Sergei NovikovHeisuke Hironaka won the Fields Medal in 1970 for generalizing the work of Zariski who had proved for dimension ≤ 3 the theorem concerning the resolution of singularities on an algebraic variety. Hironaka proved the results in any dimension.

Heisuke HironakaBaker generalized the Gelfond-Schneider theorem (the solution to Hilbert's seventh problem). From this work he generated transcendental numbers not previously identified. For these achievements he was recognized with the Fields Medal in 1970.sea

Alan BakerWorked in differential topology where he proved the generalized Poincaré conjecture in dimension n≥5: Every closed, n-dimensional manifold homotopy-equivalent to the n-dimensional sphere is homeomorphic to it. Introduced the method of handle-bodies to solve this and related problems.

Stephen SmaleBuilt on work of Weil and Zariski and effected fundamental advances in algebraic geometry. He introduced the idea of K-theory (the Grothendieck groups and rings). Revolutionized homological algebra in his celebrated ‘Tôhoku paper’.

Alexander GrothendieckCohen won the Fields Medal for using a technique called "forcing" to prove the independence in set theory of the axiom of choice and of the generalized continuum hypothesis. The latter problem was the first of Hilbert's problems of the 1900 Congress.

Paul Joseph CohenAtiyah won the Fields Medal in 1966 for "joint work with Hirzebruch in K-theory; proved jointly with Singer the index theorem of elliptic operators on complex manifolds; worked in collaboration with Bott to prove a fixed point theorem related to the 'Lefschetz formula'."

Michael AtiyahMilnor won the Fields Medal in 1962 for proving that a 7-dimensional sphere can have several differential structures, which led to the creation of the field of differential topology.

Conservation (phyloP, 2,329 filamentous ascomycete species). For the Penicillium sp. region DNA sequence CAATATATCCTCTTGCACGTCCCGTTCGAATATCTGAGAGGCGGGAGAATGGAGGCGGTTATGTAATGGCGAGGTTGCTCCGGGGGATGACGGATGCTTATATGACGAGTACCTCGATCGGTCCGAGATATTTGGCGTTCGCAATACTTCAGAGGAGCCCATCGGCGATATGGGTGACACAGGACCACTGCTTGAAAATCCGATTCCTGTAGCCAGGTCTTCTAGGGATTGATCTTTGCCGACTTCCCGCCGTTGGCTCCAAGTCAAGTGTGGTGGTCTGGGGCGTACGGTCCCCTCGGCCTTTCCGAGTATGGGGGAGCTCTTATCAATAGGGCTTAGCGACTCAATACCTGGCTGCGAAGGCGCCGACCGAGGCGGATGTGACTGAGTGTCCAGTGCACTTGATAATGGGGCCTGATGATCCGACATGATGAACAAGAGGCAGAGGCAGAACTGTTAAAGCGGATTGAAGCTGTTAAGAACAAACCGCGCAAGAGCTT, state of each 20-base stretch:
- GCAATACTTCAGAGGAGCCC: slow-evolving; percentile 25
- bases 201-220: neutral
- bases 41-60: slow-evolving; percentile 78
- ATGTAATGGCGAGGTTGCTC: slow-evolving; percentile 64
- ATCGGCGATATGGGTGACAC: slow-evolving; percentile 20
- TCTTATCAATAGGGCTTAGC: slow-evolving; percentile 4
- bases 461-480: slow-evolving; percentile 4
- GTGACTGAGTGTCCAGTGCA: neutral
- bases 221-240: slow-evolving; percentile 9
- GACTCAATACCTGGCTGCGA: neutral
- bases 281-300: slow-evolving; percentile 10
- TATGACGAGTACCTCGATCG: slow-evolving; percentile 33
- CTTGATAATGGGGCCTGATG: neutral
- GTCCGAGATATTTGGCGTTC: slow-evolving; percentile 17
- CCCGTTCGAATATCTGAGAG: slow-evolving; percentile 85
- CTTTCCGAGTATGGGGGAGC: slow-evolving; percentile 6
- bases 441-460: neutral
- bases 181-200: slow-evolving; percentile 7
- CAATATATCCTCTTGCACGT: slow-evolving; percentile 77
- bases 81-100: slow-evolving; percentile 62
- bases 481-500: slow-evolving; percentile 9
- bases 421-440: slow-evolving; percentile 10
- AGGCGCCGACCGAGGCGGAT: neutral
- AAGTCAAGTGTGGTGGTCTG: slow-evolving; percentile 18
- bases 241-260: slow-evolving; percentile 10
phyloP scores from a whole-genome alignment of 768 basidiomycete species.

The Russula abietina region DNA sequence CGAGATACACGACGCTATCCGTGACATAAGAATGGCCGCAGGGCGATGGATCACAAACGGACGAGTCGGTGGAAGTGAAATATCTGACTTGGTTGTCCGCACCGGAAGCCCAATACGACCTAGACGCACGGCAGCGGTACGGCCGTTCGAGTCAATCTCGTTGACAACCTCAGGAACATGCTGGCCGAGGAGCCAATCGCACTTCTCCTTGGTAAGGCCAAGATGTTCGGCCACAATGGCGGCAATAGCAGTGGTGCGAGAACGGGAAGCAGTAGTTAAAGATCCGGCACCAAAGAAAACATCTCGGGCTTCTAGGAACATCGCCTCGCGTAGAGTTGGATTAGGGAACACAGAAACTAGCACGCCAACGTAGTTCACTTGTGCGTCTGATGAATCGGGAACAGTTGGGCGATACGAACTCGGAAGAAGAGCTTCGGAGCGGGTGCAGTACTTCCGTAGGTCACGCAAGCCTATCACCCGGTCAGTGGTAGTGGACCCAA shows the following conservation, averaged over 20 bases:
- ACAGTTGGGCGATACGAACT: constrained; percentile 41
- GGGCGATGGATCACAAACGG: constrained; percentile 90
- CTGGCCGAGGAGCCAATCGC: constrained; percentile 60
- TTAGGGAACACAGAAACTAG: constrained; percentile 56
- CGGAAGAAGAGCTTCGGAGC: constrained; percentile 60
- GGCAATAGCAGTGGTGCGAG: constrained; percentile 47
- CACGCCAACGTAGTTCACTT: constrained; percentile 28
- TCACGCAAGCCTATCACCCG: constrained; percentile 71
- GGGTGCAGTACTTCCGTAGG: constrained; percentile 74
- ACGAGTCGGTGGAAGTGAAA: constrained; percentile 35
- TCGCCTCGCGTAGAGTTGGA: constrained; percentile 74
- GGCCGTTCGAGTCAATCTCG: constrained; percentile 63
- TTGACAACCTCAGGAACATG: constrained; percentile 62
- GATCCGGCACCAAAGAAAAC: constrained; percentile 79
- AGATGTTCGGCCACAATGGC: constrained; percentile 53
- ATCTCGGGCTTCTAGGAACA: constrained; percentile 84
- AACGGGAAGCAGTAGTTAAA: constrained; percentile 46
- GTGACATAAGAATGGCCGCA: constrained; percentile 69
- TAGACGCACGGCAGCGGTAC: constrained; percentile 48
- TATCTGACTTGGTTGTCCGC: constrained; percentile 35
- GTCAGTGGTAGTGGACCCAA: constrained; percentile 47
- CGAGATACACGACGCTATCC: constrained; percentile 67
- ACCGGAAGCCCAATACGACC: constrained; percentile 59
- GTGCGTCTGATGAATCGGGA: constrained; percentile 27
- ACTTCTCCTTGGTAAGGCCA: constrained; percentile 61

John W. MilnorHörmander won the Fields Medal in 1962 for his work in partial differential equations. His Analysis of Linear Partial Differential Operators I–IV is considered a standard work on the subject of linear partial differential operators. He also won the Wolf Prize in 1988.

Lars HörmanderThom made his reputation as a topologist, moving on to aspects of what would be called singularity theory; becaming world-famous among the wider academic community and the educated general public for his work as founder of catastrophe theory

René ThomSerre received the Fields Medal in 1954 for having achieved major results on the homotopy groups of spheres, especially in his use of the method of spectral sequences and reformulating and extending some of the main results of complex variable theory in terms of sheaves.

Jean-Pierre SerreKunihiko Kodaira achieved major results in the theory of harmonic integrals and numerous applications to Kählerian and more specifically to algebraic varieties. He demonstrated, by sheaf cohomology, that such varieties are Hodge manifolds. He was awarded the Fields Medal in 1954 and was the first Japanese national to receive the award

Kunihiko KodairaSelberg developed generalizations of the sieve methods of Viggo Brun; achieved major results on zeros of the Riemann zeta function; gave an elementary proof of the prime number theorem (with P. Erdős), with a generalization to prime numbers in an arbitrary arithmetic progression. He was awarded the Fields Medal in 1950.

Atle SelbergLaurent Schwartz won the Fields Medal in 1950 for developing the theory of distributions, a new notion of generalized function motivated by the Dirac delta-function of theoretical physics.

Laurent SchwartzJesse Douglas’s work on differential equations allowed him to solve a mathematical problem that had remained unanswered since it was first proposed in 1760. He presented a solution to the Plateau problem: how to find the minimal surface bounded by a contour. He published his work as 'Solution of the Problem of Plateau' in the Transactions of the American Mathematical Society in 1931. He was awarded the first Fields Medal in 1936 for his discovery.

Jesse DouglasAhlfors was awarded the Fields Medal in 1938 for research on covering surfaces related to Riemann surfaces of inverse functions of entire and meromorphic functions. Opened up new fields of analysis.

Lars Ahlfors